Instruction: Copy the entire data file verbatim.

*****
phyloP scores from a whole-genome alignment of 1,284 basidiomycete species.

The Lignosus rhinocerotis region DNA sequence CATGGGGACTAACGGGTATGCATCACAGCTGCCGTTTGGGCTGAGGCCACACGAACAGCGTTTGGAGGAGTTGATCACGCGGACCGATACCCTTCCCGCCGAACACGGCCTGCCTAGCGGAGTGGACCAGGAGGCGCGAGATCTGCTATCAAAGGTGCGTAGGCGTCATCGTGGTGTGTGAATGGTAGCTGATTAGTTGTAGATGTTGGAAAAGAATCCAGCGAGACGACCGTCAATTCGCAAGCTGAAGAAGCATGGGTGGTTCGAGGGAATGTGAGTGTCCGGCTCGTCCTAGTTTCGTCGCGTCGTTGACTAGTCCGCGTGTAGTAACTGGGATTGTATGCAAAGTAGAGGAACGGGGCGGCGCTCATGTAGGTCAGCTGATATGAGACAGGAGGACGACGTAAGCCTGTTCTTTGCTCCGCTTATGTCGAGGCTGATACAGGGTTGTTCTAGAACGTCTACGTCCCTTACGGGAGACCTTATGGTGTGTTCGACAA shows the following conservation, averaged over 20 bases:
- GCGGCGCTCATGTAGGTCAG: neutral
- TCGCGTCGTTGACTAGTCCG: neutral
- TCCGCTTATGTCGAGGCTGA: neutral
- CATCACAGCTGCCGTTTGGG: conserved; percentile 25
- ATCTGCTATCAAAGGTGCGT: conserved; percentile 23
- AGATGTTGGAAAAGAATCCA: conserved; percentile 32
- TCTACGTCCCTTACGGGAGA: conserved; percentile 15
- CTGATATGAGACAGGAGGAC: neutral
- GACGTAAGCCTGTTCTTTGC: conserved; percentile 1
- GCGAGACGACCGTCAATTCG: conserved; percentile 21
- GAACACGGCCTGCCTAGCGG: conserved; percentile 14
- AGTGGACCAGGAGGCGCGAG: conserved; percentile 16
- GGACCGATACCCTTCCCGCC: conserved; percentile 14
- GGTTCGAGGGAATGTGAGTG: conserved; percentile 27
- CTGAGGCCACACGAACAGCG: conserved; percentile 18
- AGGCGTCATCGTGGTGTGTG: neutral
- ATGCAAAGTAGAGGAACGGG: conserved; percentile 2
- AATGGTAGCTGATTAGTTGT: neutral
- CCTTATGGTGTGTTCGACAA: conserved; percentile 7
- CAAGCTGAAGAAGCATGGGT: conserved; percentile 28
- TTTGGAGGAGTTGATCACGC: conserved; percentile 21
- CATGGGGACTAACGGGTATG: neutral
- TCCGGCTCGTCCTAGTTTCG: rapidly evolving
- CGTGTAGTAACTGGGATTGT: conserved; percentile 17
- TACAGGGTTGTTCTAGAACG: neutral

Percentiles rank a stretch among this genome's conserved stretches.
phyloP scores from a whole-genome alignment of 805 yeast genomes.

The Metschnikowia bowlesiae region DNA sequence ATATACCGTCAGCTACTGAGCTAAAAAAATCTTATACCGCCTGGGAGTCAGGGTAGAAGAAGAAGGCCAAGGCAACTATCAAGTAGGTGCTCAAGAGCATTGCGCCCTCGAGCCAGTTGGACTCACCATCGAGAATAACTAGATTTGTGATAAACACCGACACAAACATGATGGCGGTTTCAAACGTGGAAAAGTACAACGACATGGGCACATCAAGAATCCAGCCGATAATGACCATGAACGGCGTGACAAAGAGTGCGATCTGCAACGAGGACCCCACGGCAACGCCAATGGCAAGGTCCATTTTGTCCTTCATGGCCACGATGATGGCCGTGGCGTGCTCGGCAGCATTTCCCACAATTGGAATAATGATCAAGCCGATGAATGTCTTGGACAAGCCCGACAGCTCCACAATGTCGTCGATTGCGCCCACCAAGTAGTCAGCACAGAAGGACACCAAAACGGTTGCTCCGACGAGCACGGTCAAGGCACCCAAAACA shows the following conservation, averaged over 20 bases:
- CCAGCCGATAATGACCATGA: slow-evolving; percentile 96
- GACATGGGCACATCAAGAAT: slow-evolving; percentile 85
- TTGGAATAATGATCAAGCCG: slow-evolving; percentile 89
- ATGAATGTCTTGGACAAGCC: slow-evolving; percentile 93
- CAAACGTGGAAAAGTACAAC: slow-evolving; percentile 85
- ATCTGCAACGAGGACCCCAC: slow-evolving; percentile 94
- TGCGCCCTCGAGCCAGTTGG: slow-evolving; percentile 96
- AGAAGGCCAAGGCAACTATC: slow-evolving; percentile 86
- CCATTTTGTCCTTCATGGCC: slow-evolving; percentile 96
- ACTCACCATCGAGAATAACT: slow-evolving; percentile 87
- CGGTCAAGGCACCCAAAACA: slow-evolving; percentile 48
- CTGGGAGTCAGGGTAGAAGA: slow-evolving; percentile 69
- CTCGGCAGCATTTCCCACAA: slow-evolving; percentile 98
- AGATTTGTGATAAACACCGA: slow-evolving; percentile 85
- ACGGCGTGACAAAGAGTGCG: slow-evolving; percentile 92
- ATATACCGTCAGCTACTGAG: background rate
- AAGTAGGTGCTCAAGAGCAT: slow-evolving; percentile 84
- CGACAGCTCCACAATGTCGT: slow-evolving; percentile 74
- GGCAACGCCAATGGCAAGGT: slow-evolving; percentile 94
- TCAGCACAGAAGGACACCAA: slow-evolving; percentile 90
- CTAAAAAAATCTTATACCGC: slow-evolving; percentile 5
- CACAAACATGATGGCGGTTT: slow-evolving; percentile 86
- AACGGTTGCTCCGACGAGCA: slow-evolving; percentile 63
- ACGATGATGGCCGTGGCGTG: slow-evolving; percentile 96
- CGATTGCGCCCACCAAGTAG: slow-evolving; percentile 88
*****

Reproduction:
phyloP scores from a whole-genome alignment of 1,284 basidiomycete species.

The Lignosus rhinocerotis region DNA sequence CATGGGGACTAACGGGTATGCATCACAGCTGCCGTTTGGGCTGAGGCCACACGAACAGCGTTTGGAGGAGTTGATCACGCGGACCGATACCCTTCCCGCCGAACACGGCCTGCCTAGCGGAGTGGACCAGGAGGCGCGAGATCTGCTATCAAAGGTGCGTAGGCGTCATCGTGGTGTGTGAATGGTAGCTGATTAGTTGTAGATGTTGGAAAAGAATCCAGCGAGACGACCGTCAATTCGCAAGCTGAAGAAGCATGGGTGGTTCGAGGGAATGTGAGTGTCCGGCTCGTCCTAGTTTCGTCGCGTCGTTGACTAGTCCGCGTGTAGTAACTGGGATTGTATGCAAAGTAGAGGAACGGGGCGGCGCTCATGTAGGTCAGCTGATATGAGACAGGAGGACGACGTAAGCCTGTTCTTTGCTCCGCTTATGTCGAGGCTGATACAGGGTTGTTCTAGAACGTCTACGTCCCTTACGGGAGACCTTATGGTGTGTTCGACAA shows the following conservation, averaged over 20 bases:
- GCGGCGCTCATGTAGGTCAG: neutral
- TCGCGTCGTTGACTAGTCCG: neutral
- TCCGCTTATGTCGAGGCTGA: neutral
- CATCACAGCTGCCGTTTGGG: conserved; percentile 25
- ATCTGCTATCAAAGGTGCGT: conserved; percentile 23
- AGATGTTGGAAAAGAATCCA: conserved; percentile 32
- TCTACGTCCCTTACGGGAGA: conserved; percentile 15
- CTGATATGAGACAGGAGGAC: neutral
- GACGTAAGCCTGTTCTTTGC: conserved; percentile 1
- GCGAGACGACCGTCAATTCG: conserved; percentile 21
- GAACACGGCCTGCCTAGCGG: conserved; percentile 14
- AGTGGACCAGGAGGCGCGAG: conserved; percentile 16
- GGACCGATACCCTTCCCGCC: conserved; percentile 14
- GGTTCGAGGGAATGTGAGTG: conserved; percentile 27
- CTGAGGCCACACGAACAGCG: conserved; percentile 18
- AGGCGTCATCGTGGTGTGTG: neutral
- ATGCAAAGTAGAGGAACGGG: conserved; percentile 2
- AATGGTAGCTGATTAGTTGT: neutral
- CCTTATGGTGTGTTCGACAA: conserved; percentile 7
- CAAGCTGAAGAAGCATGGGT: conserved; percentile 28
- TTTGGAGGAGTTGATCACGC: conserved; percentile 21
- CATGGGGACTAACGGGTATG: neutral
- TCCGGCTCGTCCTAGTTTCG: rapidly evolving
- CGTGTAGTAACTGGGATTGT: conserved; percentile 17
- TACAGGGTTGTTCTAGAACG: neutral

Percentiles rank a stretch among this genome's conserved stretches.
phyloP scores from a whole-genome alignment of 805 yeast genomes.

The Metschnikowia bowlesiae region DNA sequence ATATACCGTCAGCTACTGAGCTAAAAAAATCTTATACCGCCTGGGAGTCAGGGTAGAAGAAGAAGGCCAAGGCAACTATCAAGTAGGTGCTCAAGAGCATTGCGCCCTCGAGCCAGTTGGACTCACCATCGAGAATAACTAGATTTGTGATAAACACCGACACAAACATGATGGCGGTTTCAAACGTGGAAAAGTACAACGACATGGGCACATCAAGAATCCAGCCGATAATGACCATGAACGGCGTGACAAAGAGTGCGATCTGCAACGAGGACCCCACGGCAACGCCAATGGCAAGGTCCATTTTGTCCTTCATGGCCACGATGATGGCCGTGGCGTGCTCGGCAGCATTTCCCACAATTGGAATAATGATCAAGCCGATGAATGTCTTGGACAAGCCCGACAGCTCCACAATGTCGTCGATTGCGCCCACCAAGTAGTCAGCACAGAAGGACACCAAAACGGTTGCTCCGACGAGCACGGTCAAGGCACCCAAAACA shows the following conservation, averaged over 20 bases:
- CCAGCCGATAATGACCATGA: slow-evolving; percentile 96
- GACATGGGCACATCAAGAAT: slow-evolving; percentile 85
- TTGGAATAATGATCAAGCCG: slow-evolving; percentile 89
- ATGAATGTCTTGGACAAGCC: slow-evolving; percentile 93
- CAAACGTGGAAAAGTACAAC: slow-evolving; percentile 85
- ATCTGCAACGAGGACCCCAC: slow-evolving; percentile 94
- TGCGCCCTCGAGCCAGTTGG: slow-evolving; percentile 96
- AGAAGGCCAAGGCAACTATC: slow-evolving; percentile 86
- CCATTTTGTCCTTCATGGCC: slow-evolving; percentile 96
- ACTCACCATCGAGAATAACT: slow-evolving; percentile 87
- CGGTCAAGGCACCCAAAACA: slow-evolving; percentile 48
- CTGGGAGTCAGGGTAGAAGA: slow-evolving; percentile 69
- CTCGGCAGCATTTCCCACAA: slow-evolving; percentile 98
- AGATTTGTGATAAACACCGA: slow-evolving; percentile 85
- ACGGCGTGACAAAGAGTGCG: slow-evolving; percentile 92
- ATATACCGTCAGCTACTGAG: background rate
- AAGTAGGTGCTCAAGAGCAT: slow-evolving; percentile 84
- CGACAGCTCCACAATGTCGT: slow-evolving; percentile 74
- GGCAACGCCAATGGCAAGGT: slow-evolving; percentile 94
- TCAGCACAGAAGGACACCAA: slow-evolving; percentile 90
- CTAAAAAAATCTTATACCGC: slow-evolving; percentile 5
- CACAAACATGATGGCGGTTT: slow-evolving; percentile 86
- AACGGTTGCTCCGACGAGCA: slow-evolving; percentile 63
- ACGATGATGGCCGTGGCGTG: slow-evolving; percentile 96
- CGATTGCGCCCACCAAGTAG: slow-evolving; percentile 88